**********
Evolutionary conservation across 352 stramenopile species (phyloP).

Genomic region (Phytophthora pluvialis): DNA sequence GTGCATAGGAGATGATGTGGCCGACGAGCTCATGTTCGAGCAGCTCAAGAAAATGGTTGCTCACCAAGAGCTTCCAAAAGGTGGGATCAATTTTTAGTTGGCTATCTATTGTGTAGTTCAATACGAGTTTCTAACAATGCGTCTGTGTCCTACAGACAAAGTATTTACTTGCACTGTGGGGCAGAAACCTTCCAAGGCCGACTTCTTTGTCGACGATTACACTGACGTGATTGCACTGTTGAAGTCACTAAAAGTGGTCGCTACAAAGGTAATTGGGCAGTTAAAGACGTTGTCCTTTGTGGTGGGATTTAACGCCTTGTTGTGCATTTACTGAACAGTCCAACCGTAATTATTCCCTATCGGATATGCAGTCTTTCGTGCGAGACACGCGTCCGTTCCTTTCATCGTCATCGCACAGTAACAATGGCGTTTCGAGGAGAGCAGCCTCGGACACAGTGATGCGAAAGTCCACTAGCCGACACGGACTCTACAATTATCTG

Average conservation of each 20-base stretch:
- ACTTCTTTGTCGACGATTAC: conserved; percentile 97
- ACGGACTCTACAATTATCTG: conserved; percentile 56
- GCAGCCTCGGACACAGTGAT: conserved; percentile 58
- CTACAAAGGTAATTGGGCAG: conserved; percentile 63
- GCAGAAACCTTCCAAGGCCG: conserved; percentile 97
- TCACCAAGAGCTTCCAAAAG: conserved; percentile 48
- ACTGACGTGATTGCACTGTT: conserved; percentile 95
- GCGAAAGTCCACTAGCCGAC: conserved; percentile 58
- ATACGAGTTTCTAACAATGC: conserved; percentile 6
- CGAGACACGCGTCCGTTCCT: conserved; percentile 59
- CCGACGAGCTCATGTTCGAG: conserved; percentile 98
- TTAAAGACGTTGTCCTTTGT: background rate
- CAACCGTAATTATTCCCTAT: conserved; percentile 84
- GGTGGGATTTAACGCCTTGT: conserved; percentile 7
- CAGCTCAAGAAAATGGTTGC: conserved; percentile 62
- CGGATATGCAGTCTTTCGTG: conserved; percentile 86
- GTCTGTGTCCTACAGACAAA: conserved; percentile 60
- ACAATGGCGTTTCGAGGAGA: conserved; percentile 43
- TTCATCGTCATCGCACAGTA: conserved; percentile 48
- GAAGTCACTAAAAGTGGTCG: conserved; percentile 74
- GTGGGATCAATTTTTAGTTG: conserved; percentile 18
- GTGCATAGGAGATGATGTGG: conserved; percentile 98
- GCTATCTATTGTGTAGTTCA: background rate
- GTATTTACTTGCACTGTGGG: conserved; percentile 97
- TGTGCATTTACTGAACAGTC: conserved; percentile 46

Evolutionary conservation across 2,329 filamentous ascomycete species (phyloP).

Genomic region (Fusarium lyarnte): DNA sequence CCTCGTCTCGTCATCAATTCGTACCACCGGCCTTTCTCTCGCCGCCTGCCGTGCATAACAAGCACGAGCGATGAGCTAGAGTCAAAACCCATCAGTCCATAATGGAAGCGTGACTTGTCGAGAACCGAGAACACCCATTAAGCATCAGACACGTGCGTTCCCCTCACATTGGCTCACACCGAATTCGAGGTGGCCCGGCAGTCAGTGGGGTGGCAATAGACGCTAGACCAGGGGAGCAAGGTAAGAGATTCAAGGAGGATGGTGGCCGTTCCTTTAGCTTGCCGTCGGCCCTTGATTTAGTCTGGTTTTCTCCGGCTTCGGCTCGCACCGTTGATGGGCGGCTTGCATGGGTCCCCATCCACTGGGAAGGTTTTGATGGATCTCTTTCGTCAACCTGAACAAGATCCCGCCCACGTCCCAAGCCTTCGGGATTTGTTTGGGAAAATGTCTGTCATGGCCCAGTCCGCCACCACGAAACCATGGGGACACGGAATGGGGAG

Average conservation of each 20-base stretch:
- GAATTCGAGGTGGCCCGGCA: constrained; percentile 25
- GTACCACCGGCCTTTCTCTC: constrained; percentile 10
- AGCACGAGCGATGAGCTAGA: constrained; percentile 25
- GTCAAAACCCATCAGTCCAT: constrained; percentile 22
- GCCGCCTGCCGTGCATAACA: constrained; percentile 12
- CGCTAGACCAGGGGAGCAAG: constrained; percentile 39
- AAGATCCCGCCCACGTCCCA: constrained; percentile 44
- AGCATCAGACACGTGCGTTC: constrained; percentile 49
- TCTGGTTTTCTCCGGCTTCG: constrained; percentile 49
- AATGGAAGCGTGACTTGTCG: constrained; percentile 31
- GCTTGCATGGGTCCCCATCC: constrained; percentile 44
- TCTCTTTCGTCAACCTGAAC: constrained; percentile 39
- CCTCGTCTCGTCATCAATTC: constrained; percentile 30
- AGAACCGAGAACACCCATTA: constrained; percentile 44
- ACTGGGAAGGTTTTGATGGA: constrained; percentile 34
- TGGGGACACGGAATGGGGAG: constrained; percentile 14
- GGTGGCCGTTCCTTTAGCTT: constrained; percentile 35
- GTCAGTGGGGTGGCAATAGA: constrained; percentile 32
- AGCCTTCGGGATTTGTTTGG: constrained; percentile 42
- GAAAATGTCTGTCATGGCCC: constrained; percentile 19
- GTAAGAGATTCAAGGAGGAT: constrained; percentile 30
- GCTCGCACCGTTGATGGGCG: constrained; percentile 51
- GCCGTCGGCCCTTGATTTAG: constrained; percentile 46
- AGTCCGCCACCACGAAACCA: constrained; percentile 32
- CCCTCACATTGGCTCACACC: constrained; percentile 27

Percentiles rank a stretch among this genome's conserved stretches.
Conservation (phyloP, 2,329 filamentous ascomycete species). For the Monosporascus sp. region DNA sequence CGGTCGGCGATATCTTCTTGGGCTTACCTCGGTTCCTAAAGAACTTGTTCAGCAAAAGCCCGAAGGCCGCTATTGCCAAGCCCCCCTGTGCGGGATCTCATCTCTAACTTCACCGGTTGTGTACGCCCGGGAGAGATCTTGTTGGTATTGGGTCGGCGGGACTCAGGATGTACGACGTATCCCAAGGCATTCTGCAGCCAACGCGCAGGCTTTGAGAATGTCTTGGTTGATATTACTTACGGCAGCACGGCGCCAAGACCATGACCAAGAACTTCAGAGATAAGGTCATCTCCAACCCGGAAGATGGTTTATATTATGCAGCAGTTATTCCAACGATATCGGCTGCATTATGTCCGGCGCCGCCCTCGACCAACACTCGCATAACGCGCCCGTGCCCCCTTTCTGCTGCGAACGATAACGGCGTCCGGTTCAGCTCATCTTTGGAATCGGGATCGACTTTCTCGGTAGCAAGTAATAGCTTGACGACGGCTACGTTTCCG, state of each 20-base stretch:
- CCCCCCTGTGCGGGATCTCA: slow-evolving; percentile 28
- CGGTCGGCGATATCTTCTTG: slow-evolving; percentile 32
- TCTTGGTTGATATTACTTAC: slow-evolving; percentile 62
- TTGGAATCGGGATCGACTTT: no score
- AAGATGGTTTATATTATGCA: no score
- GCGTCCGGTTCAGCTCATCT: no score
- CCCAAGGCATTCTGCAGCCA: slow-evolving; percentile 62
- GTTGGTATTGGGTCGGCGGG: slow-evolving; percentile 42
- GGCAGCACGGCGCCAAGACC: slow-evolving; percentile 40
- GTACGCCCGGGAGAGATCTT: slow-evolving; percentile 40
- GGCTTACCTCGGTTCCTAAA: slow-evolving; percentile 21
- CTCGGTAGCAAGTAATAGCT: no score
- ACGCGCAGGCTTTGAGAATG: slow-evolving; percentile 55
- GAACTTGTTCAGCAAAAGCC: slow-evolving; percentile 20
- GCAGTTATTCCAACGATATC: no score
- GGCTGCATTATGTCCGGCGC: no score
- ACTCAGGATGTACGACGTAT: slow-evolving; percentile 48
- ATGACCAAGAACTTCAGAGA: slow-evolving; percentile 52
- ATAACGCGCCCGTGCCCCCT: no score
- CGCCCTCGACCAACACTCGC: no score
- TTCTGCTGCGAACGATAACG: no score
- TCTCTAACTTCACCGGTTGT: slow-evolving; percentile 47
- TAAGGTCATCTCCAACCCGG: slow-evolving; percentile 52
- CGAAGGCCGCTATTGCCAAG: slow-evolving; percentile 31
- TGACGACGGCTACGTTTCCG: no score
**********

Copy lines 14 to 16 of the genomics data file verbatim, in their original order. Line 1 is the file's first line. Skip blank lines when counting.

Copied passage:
- CCGACGAGCTCATGTTCGAG: conserved; percentile 98
- TTAAAGACGTTGTCCTTTGT: background rate
- CAACCGTAATTATTCCCTAT: conserved; percentile 84